Modern radar and similar sensors are more than good enough to identify flat landing spots (old lake beds, lava flows, wind-scoured plains, etc.) from orbit. I don't know if we currently have such sensors around Mars - we have some orbiters that are attempting to survey the planet, but perhaps not in such detail as could support finding a landing site - but Starship could presumably carry such as a payload, or several could be launched (perhaps by Falcon 9 or Falcon Heavy vehicles since Starships will presumably remain rare for a while) a few weeks or maybe months earlier than the Starship(s) launch.
Additionally, we have a small but useful amount of Martian surface data already, from landers and especially rovers. While they've probably not specifically been searching for landing sites for a 50m tall 200T (counting payload) vehicle, NASA and other space agencies have amassed considerable information on the immediate surrounds of their landers and rovers. Aiming for such spots might be a bit tricky on a planet with no GPS, but the landing program can permit small alterations in the destination based on terrain, using radar, LIDAR, or similar sensors for fine-grained detail. Starship certainly has the ability for terminal maneuvers before landing; SN8 translated significantly during its flight, rather than just going up and down.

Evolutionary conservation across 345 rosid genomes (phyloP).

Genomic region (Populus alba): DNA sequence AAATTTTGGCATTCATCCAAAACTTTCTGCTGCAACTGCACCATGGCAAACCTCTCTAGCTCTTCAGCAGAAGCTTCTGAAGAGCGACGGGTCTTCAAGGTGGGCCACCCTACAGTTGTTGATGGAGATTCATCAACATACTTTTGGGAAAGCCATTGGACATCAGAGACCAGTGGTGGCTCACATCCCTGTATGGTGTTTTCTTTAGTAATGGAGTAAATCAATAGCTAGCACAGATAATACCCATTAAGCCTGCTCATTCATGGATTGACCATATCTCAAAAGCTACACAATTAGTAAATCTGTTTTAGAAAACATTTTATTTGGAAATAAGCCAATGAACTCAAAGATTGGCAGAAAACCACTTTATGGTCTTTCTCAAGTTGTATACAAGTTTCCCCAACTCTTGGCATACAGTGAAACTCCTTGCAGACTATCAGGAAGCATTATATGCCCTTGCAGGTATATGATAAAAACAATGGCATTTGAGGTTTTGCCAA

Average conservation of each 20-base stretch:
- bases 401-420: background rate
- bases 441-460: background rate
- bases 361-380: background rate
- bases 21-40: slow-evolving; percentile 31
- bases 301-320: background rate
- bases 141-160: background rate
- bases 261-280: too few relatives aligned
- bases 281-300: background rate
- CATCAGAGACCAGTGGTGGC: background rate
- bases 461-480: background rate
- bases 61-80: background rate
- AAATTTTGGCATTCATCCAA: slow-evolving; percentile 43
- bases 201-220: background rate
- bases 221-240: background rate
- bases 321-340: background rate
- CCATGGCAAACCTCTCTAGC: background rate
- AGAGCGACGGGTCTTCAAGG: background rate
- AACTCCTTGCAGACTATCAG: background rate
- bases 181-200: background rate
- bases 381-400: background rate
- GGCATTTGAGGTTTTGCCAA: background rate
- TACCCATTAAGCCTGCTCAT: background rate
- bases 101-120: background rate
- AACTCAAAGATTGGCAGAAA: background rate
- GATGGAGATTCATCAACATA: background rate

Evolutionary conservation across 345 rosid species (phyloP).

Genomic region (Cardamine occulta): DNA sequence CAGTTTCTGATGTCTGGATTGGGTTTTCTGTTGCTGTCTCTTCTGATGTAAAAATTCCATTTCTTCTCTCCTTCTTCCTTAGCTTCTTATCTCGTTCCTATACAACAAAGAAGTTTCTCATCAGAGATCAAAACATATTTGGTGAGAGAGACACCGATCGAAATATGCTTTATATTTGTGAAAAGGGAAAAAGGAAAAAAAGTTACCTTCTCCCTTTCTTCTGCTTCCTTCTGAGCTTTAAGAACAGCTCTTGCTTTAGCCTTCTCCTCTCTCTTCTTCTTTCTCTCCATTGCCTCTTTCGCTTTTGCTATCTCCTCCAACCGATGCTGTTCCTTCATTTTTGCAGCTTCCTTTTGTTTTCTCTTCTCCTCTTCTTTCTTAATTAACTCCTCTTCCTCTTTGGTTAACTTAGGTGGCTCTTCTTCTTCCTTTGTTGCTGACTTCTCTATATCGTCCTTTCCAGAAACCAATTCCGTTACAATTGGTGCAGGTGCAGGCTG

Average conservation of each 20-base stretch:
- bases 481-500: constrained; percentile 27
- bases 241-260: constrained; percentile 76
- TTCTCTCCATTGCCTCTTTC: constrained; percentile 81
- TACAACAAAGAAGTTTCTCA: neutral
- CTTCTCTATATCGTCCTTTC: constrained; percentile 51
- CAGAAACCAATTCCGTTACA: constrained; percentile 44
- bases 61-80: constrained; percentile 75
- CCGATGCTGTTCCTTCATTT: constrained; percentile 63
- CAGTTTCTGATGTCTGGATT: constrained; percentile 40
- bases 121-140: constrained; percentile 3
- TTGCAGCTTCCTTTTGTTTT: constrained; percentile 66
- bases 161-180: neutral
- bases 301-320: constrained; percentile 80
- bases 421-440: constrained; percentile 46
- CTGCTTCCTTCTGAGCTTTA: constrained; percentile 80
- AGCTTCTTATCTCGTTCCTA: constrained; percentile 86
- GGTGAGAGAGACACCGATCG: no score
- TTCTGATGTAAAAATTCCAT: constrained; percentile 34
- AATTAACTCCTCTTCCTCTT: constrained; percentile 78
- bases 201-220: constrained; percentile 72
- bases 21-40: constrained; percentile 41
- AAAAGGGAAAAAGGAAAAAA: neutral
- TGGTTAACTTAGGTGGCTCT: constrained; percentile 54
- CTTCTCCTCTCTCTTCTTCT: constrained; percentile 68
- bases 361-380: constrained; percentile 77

Unmanned Starships could also pilot the way - this is part of the plan - and unload a robot that could set about preparing a landing site. Even if a few of those Starships fail to land safely, all it takes is one with the ability to determine a safe spot for landing, and then ensure that one or more additional safe spots exist in the vicinity.
All of the above is even more true for Luna than for Mars.